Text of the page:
How To Do a Full-Body Workout on the Road

A man handing woman two yoga mats he retrieved from an RV's exterior storage cubby.

As fitness trainers, we’re going to let you in on a “secret.” You can travel as much as you want, never stepping foot in a gym, and stay in amazing shape year-round. This flies in the face of everything people want to sell you on––specialty programs, expensive equipment, the idea that fitness should be difficult. But in reality, you can get a good workout wherever you go, and we’re here to show you how.

It’s easy to overlook everyday items that make it possible to train within our existing environment. There are three strategies for home workouts we’ll cover:

  • Body weight workouts with no equipment
  • Resistance training using tension bands, kettlebells, dumbbells, barbells, sandbags, etc.
  • Resistance training using your environment, like logs, heavy stones, 5-gallon water jugs, bags of cat litter, suitcases, etc. 

The equipment you choose to pack will depend on a few things, like the size and storage space in your RV, your current level of fitness and your goals, the location of your campsite and how much time you can set aside to workout. For instance, a bodybuilder training for a competition may decide to pack different equipment than someone who’s just looking to get in better shape for long hikes. 

The reality is that if you train hard enough, even using just the resistance of your own body weight will give you amazing progress. Tension bands and an adjustable kettlebell can be relatively inexpensive tools you can add that don’t take up much space. And if you want extra resistance but don’t have any equipment, just look around your environment for something of the same approximate weight you can use as a dumbbell. (Water jugs come in handy for more reasons than one.)  

We’ve put together a few workouts you can do pretty much anywhere, with options for bodyweight exercises or using added weights. They can be done inside your RV, outside on the grass, or in some secluded spot you find on a hike or in a park.

A woman doing lunges on a yoga mat in the grass outside an RV.

Whole Body Circuit 

Set your phone timer for 10 minutes and try to complete the full circuit. Rest when you need to, but the goal is to move from one exercise to the next without stopping.

A - Bodyweight Prisoner Squat x 20 reps
B - Full or Knee Push Up x 10 reps
C - Prone Cobras x 10 reps
D - Walking Lunges x 20 total paces
E - Lying Leg Lifts or Flutter Kicks x 20 reps
F - Lying Glute Bridge x 20 reps
G - High Knees x 40 total reps

Start with one run through if you’re a beginner, or add more circuits with a short rest between each one if you’re looking for a bigger challenge. 

A muscled man doing one-armed rows with a kettlebell outside an RV.

Kettlebell Circuit 

If you have a kettlebell on hand, give this circuit a try. Feel free to use a dumbbell or a household object as a kettlebell––whatever you have around. Same as the workout above, set your timer for 10 minutes and try to get through the full circuit with as little rest between exercises as possible.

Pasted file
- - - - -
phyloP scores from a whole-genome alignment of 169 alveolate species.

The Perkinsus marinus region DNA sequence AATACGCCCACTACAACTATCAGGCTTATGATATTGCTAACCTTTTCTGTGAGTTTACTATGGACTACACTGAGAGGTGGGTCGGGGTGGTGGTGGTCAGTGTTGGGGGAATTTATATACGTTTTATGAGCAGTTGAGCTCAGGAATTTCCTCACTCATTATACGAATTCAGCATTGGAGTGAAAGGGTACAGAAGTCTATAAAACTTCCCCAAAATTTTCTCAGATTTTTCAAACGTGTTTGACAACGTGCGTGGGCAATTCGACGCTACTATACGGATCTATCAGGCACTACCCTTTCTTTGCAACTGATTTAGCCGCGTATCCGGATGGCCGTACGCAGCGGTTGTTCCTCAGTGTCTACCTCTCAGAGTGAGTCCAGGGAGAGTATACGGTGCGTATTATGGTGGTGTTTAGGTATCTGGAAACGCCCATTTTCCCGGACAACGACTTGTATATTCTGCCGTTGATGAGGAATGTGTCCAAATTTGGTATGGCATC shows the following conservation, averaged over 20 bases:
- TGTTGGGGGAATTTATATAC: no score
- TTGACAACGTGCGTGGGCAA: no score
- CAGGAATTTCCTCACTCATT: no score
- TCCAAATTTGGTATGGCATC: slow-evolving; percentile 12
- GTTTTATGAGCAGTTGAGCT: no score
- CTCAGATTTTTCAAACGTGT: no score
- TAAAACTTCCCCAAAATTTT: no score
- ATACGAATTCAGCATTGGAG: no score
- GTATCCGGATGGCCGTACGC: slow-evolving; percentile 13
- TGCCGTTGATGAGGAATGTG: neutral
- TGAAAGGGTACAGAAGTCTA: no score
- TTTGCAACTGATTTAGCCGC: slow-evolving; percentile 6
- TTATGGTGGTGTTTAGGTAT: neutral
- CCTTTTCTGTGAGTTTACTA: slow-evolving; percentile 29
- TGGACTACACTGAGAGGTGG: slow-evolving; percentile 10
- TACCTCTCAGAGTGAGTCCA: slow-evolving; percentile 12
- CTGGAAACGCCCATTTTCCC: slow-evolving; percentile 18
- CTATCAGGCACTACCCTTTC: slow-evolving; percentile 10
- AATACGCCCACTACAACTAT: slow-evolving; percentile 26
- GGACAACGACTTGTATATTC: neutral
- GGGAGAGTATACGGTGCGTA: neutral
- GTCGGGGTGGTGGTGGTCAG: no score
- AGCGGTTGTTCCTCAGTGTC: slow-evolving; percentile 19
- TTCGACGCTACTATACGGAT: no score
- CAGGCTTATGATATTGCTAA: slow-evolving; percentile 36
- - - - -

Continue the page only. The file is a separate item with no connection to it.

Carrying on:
A - Kettlebell Goblet Squat x 20 reps
B - Full or Knee Push Up x 10 reps
C - Bent Over Single Arm Rows x 10 reps per arm
D - Kettlebell Goblet Walking Lunges x 20 total paces
E - Lying Leg Lifts or Flutter Kicks x 20 reps
F - Kettlebell Weighted Lying Glute Bridges x 20 reps
G - High Knees x 40 total reps

Start with one run through if you’re a beginner, or add more circuits with a short rest between each one if you’re looking for a bigger challenge. 

Remember that a workout doesn’t have to be in a gym and it doesn’t have to be an hour long. If you combine these short resistance workouts with your typical daily RV activities like hiking, your fitness will improve quickly.

Here are some final tips I want to leave you with to really make your on-the-road, RV-style workouts fun and successful.

Synergize your workouts with your environment.
For example, if you are boondocking in a beautiful spot, or your campground has lots of room, add 50 yard sprints between exercises to shake things up, make things more challenging or increase the duration of your workout.

Warm up with a beautiful, scenic walk.

Before starting your workout circuit, take time to warm up and get your muscles moving. An easy and enjoyable way to warm up is to take a walk through nature. It’s also perfect for getting in the mood to move and helping avoid injury when you start more strenuous movements. 

Strive for improvement, not perfection.
We recommend doing the suggested circuits three times a week, but if you’re a total beginner, strive for twice a week and add on from there. It doesn’t matter where you start: maybe you take longer than 10 minutes to complete a circuit; maybe you find you need extra rest between exercises; maybe you’re so sore the first week that you want to give up forever. The important thing is just to chase improvement. Focus on getting faster, resting less, feeling more solid and confident in your form. All improvement counts. Compete with yourself to get better instead of comparing yourself to others, and you’ll set yourself up for continued success.

No matter where you land or where you’re headed, there’s always a way to work on your health and fitness. Improved endurance and wellness will enable you to go on beautiful hikes with friends and family, to create more memories, and even to surprise yourself with all the new things you suddenly have the courage to try. Working out doesn’t have to be a vanity thing. It opens the door to have even more amazing outdoor experiences!

The Bayley Family RVs in a 2018 Heartland Road Warrior Toy Hauler.